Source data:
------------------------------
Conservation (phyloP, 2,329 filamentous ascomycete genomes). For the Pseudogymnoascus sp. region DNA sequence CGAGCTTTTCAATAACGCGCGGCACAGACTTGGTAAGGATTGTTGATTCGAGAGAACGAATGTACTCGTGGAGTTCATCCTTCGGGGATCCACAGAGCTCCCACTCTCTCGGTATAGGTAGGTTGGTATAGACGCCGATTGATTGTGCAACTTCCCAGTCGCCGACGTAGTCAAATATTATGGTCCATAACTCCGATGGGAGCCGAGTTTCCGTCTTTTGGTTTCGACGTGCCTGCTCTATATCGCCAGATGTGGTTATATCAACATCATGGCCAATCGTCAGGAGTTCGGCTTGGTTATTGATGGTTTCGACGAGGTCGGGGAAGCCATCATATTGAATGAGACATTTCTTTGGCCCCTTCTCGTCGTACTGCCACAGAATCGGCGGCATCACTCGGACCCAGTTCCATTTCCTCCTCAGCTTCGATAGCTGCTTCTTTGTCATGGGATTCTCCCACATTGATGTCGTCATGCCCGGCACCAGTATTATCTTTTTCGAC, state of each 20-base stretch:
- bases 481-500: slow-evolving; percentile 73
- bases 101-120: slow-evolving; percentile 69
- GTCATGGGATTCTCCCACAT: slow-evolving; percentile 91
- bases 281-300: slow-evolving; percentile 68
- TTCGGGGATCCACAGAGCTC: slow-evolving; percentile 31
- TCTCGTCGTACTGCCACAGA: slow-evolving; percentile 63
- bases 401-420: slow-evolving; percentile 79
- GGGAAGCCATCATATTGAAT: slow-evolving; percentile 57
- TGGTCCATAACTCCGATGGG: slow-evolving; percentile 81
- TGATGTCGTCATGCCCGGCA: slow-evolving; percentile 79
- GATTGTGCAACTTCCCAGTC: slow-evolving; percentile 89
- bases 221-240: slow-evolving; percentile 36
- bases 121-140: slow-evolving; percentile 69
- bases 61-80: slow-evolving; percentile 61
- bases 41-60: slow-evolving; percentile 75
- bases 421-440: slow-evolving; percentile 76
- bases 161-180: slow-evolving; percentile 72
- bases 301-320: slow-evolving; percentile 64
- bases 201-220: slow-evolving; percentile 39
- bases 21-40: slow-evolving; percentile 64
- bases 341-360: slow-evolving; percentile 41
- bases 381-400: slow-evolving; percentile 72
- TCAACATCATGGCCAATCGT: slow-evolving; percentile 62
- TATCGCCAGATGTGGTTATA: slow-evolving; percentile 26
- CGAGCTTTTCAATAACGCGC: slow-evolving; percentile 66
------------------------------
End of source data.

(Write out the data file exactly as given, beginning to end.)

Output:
Conservation (phyloP, 2,329 filamentous ascomycete genomes). For the Pseudogymnoascus sp. region DNA sequence CGAGCTTTTCAATAACGCGCGGCACAGACTTGGTAAGGATTGTTGATTCGAGAGAACGAATGTACTCGTGGAGTTCATCCTTCGGGGATCCACAGAGCTCCCACTCTCTCGGTATAGGTAGGTTGGTATAGACGCCGATTGATTGTGCAACTTCCCAGTCGCCGACGTAGTCAAATATTATGGTCCATAACTCCGATGGGAGCCGAGTTTCCGTCTTTTGGTTTCGACGTGCCTGCTCTATATCGCCAGATGTGGTTATATCAACATCATGGCCAATCGTCAGGAGTTCGGCTTGGTTATTGATGGTTTCGACGAGGTCGGGGAAGCCATCATATTGAATGAGACATTTCTTTGGCCCCTTCTCGTCGTACTGCCACAGAATCGGCGGCATCACTCGGACCCAGTTCCATTTCCTCCTCAGCTTCGATAGCTGCTTCTTTGTCATGGGATTCTCCCACATTGATGTCGTCATGCCCGGCACCAGTATTATCTTTTTCGAC, state of each 20-base stretch:
- bases 481-500: slow-evolving; percentile 73
- bases 101-120: slow-evolving; percentile 69
- GTCATGGGATTCTCCCACAT: slow-evolving; percentile 91
- bases 281-300: slow-evolving; percentile 68
- TTCGGGGATCCACAGAGCTC: slow-evolving; percentile 31
- TCTCGTCGTACTGCCACAGA: slow-evolving; percentile 63
- bases 401-420: slow-evolving; percentile 79
- GGGAAGCCATCATATTGAAT: slow-evolving; percentile 57
- TGGTCCATAACTCCGATGGG: slow-evolving; percentile 81
- TGATGTCGTCATGCCCGGCA: slow-evolving; percentile 79
- GATTGTGCAACTTCCCAGTC: slow-evolving; percentile 89
- bases 221-240: slow-evolving; percentile 36
- bases 121-140: slow-evolving; percentile 69
- bases 61-80: slow-evolving; percentile 61
- bases 41-60: slow-evolving; percentile 75
- bases 421-440: slow-evolving; percentile 76
- bases 161-180: slow-evolving; percentile 72
- bases 301-320: slow-evolving; percentile 64
- bases 201-220: slow-evolving; percentile 39
- bases 21-40: slow-evolving; percentile 64
- bases 341-360: slow-evolving; percentile 41
- bases 381-400: slow-evolving; percentile 72
- TCAACATCATGGCCAATCGT: slow-evolving; percentile 62
- TATCGCCAGATGTGGTTATA: slow-evolving; percentile 26
- CGAGCTTTTCAATAACGCGC: slow-evolving; percentile 66